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Many fine examples of late 19th and early 20th century commercial architecture still stand in central Texas. These buildings were part of the downtown core areas of all cities and towns, and thrived in their surroundings for many decades. But, as down town merchants began to relocate away from these central areas into the suburbs in the 1950ís and 60ís, the buildings received less and less attention and fell into disrepair. Often the original designs were altered to make the structures more suitable for new applications, or the buildings simply deteriorated from lack of upkeep. As real estate values declined, so did the uses to which these buildings were put. The oldest sections of downtown becoming the most dilapidated; their buildings became warehouses, pawnshops and bars, or simply lay unoccupied.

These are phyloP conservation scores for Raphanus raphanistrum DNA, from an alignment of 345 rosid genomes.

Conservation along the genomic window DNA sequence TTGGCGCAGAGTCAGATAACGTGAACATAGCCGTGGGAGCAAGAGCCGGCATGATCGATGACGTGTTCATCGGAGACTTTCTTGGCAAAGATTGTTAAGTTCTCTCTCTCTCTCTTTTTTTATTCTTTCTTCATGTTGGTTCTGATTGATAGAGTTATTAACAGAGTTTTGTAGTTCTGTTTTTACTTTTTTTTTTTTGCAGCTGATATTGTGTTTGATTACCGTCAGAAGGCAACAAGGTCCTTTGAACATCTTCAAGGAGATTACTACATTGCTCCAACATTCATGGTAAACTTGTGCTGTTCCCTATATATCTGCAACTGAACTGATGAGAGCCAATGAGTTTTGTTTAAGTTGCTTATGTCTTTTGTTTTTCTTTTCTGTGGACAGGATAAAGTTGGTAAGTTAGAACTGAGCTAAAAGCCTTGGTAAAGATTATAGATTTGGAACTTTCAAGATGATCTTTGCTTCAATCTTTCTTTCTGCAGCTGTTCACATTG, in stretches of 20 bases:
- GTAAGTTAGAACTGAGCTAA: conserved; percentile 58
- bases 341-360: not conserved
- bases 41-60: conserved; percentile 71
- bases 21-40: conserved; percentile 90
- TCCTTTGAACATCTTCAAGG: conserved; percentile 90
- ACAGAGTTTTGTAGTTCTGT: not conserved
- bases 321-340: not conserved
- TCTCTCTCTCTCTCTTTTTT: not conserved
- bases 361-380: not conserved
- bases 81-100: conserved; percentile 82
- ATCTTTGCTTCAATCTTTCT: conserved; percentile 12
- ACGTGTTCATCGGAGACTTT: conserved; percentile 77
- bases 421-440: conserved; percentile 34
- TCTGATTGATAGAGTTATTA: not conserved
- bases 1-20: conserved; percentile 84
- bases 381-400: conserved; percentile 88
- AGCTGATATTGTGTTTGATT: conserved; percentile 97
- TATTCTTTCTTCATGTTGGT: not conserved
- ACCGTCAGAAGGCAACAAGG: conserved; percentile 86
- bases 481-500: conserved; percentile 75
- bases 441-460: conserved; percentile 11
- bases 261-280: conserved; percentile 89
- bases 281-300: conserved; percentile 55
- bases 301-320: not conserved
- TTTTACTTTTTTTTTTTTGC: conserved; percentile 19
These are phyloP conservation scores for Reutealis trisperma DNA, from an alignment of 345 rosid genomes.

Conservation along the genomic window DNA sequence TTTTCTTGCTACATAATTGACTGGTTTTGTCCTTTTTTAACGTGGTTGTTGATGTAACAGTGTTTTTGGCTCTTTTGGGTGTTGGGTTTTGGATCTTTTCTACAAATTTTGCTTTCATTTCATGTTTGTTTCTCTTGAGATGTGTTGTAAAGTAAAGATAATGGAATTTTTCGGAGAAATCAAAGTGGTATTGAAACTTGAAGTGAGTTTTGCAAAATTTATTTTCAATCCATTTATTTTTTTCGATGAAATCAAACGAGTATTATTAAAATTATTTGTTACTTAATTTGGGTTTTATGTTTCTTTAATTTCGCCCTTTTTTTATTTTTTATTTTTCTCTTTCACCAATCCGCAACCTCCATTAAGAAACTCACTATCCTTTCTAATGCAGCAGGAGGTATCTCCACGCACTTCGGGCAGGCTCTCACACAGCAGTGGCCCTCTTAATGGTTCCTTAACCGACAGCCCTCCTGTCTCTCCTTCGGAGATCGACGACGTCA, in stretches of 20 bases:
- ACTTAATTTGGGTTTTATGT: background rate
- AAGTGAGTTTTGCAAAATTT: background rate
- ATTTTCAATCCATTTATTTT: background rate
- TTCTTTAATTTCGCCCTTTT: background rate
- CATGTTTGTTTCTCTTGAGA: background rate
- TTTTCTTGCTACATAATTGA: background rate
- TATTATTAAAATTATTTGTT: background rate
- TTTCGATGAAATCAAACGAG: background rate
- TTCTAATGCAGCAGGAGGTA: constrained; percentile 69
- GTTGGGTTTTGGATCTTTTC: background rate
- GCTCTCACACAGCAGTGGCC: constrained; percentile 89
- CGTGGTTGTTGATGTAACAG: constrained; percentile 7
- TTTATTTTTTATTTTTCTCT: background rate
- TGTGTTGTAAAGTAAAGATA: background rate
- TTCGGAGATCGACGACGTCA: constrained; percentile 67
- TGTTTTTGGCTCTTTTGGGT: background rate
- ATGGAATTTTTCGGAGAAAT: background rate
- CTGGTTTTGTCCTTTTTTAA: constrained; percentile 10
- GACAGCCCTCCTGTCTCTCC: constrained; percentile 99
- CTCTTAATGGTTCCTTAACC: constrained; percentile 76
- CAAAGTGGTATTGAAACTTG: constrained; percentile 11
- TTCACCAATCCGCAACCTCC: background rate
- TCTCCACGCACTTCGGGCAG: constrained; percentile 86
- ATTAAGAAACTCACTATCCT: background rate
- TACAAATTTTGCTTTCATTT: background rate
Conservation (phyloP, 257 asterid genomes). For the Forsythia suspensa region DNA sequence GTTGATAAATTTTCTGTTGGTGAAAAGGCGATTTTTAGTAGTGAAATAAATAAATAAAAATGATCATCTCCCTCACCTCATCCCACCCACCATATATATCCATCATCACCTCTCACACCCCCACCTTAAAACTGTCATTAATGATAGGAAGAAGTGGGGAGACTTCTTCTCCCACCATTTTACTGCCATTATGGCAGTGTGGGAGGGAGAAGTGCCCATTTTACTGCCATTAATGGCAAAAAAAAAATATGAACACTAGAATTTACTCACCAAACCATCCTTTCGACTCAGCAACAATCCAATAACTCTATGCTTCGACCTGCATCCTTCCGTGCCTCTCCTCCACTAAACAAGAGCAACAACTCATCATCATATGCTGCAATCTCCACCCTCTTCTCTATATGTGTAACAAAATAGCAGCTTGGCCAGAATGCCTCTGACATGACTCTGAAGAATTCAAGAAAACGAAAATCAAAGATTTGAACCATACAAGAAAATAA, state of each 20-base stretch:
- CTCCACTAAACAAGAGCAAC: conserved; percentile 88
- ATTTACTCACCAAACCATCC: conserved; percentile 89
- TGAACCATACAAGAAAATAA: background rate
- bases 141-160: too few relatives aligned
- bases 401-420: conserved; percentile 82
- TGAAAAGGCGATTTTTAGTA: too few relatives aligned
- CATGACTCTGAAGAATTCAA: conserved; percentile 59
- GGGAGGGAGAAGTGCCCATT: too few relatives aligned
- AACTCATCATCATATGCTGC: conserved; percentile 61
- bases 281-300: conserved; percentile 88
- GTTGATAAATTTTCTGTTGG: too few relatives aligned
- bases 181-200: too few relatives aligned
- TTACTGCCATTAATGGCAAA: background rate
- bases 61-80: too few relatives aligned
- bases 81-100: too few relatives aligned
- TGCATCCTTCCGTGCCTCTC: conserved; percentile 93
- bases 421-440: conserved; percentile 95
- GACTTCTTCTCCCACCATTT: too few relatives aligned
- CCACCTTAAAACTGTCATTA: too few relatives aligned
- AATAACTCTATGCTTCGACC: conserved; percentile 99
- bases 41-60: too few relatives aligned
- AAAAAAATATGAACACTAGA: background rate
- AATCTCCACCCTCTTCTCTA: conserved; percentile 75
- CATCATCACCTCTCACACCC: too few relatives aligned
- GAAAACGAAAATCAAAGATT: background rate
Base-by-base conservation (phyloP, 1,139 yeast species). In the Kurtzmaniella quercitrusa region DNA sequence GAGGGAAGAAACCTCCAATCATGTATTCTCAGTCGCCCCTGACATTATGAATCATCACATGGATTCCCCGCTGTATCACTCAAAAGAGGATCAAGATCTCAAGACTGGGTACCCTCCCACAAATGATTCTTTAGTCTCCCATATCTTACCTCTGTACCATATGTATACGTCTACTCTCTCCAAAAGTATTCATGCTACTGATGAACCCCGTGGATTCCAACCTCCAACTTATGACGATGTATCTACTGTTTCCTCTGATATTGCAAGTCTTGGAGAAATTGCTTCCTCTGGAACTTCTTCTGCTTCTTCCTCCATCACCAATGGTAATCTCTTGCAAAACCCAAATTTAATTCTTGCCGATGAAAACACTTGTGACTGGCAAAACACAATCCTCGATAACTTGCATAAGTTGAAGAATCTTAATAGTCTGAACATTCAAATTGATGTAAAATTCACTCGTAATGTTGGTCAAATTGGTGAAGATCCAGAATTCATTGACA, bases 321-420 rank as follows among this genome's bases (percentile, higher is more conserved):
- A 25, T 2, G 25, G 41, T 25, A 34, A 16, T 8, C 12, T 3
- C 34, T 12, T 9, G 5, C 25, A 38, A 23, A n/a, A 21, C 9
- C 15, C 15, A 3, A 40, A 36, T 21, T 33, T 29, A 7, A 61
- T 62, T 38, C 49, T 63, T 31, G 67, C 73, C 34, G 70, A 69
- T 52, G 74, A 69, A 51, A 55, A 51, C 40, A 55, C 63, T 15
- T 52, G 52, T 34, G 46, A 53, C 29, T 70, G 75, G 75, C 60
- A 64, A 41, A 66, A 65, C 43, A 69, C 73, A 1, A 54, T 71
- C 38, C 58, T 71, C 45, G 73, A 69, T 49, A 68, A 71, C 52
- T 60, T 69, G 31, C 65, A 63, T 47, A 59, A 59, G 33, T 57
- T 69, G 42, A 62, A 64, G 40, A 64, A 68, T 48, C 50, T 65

Fortunately, the viability of these downtown areas for commerce has been rediscovered. During the urban renewal of the 1980ís and 90ís many of these buildings were renovated or restored. Now the sections of downtown with the earliest buildings are among the most desirable, owing to their distinctive architecture and location. Frequently the streets on which these early buildings stand are closed to all but pedestrian traffic, creating concentrated inner city shopping and entertainment opportunities. Good examples of this are; East Sixth Street here in Austin, The River Walk in San Antonio and The Strand in Galveston.